Let us first focus on the electron transport chain. For each molecule of Acetyl-CoA the Krebs cycle produces 5 molecules of NADH, one molecule of FADH2 and one molecule of GTP. NADH and FADH2 are both electron carriers that are used as inputs to the electron transport chain and NADH is probably the most important. NADH is the reduce form of NAD+, which is free floating in the matrix space. NADH will diffuse to the edge of the membrane, where it will eventually associate with the first proton pump, NADH Dehydrogenase (also called Complex 1). NADH Dehydrogenase is a complex of more than 40 different polypeptides. Most of these polypeptides are themselves electron carriers, mostly of the iron-sulfur center variety.

Each NADH carries two electrons. These electrons are released one at a time to Complex 1, and each pulls two H+ ions through the complex to the other side of the membrane before it is passed off, for a total of 4 H+ from each NADH that is dehydrogenated by Complex 1. The electrons are then passed off to the second free electron carrier in the electron transport chain, Ubiquinone.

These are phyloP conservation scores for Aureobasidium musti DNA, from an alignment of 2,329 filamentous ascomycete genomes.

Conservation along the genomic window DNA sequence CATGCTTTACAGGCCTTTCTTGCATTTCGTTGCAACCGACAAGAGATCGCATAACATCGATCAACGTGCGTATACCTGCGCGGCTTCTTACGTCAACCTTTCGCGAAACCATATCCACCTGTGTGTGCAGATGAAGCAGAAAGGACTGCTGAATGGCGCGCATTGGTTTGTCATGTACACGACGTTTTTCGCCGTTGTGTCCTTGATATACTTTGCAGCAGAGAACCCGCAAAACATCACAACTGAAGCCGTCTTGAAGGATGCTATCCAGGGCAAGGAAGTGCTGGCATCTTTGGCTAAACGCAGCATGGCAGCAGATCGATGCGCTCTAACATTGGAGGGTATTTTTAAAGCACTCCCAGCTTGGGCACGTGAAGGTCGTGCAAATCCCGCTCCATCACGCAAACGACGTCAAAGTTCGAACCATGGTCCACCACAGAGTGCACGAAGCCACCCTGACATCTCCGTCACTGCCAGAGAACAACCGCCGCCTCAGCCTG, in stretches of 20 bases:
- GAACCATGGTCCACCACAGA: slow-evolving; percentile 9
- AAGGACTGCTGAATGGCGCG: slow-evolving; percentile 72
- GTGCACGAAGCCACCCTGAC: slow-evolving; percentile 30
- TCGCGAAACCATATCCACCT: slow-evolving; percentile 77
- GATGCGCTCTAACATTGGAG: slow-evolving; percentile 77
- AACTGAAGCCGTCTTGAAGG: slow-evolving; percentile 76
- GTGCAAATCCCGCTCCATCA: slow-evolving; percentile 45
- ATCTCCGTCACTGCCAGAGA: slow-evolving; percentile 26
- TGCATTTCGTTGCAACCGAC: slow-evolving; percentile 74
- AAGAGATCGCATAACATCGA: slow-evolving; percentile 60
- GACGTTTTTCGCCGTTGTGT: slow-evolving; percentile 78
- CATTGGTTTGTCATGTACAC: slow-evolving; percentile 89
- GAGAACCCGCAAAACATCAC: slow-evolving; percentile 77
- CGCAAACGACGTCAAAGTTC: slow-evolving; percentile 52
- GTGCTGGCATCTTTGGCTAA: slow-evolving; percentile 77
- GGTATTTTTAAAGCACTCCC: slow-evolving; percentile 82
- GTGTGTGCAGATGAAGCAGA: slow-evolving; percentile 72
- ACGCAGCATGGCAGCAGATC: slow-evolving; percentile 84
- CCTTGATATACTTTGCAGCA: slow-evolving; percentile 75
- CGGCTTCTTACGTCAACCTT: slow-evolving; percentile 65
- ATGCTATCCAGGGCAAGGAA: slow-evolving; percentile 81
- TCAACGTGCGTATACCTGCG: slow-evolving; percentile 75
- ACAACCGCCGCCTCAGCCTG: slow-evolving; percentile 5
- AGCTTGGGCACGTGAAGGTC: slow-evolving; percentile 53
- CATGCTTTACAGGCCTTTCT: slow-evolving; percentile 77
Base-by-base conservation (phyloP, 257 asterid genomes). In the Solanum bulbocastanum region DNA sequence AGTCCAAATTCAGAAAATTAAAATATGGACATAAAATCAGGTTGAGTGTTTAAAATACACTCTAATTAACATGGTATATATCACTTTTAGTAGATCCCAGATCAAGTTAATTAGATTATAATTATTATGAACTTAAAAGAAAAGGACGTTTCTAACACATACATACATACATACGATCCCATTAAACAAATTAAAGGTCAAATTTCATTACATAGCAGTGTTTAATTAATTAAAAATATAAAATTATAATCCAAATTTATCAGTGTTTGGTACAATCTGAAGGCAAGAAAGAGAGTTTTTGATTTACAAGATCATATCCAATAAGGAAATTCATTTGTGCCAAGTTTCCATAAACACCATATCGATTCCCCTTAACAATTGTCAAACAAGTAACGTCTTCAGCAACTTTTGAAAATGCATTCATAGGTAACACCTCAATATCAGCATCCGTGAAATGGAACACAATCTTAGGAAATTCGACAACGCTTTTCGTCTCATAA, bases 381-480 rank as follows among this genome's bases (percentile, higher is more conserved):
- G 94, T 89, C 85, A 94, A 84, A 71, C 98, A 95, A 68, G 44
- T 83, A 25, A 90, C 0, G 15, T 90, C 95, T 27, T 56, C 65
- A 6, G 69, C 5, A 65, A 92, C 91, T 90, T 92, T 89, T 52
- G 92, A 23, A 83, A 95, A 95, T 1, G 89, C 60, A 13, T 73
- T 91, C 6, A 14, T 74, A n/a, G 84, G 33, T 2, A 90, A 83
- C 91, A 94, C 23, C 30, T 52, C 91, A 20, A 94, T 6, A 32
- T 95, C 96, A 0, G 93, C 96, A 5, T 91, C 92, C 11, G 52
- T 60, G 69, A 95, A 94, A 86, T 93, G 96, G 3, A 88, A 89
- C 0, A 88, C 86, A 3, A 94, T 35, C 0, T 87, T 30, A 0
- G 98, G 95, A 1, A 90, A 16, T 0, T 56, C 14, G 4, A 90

Of the 60+ electron carriers in the electron transport chain, only NADH, Ubiquinone and Cytochrome C are not part of one of the four large electron transport complexes. While Ubiquinone (also known as coenzyme Q) is not a part of one of the major complexes, it is implanted in the membrane. Ubiquinone is a freely diffusing molecule within the membrane, acting as a transporter. Part of the beauty of this system is that while each electron travels along a specific path from type of complex to next type of complex, if one complex becomes damaged, the electrons being ejected from a previous complex are not stalled–they simply are carried by Ubiquinone to another instance of the same complex.

Ubiquinone picks up the two electrons originally from NADH and transfers them to complex 3 (there is a complex two, but it is not part of the NADH electron transport chain), also referred to as the cytochrome b-c1 complex. Complex three is smaller than complex one, containing only 11 polypeptide chains, and has carriers predominantly of the cytochrome variety. On their way through complex 3, each electron pulls two H+ across the membrane, for a total of 8 protons thus far per molecule of NADH.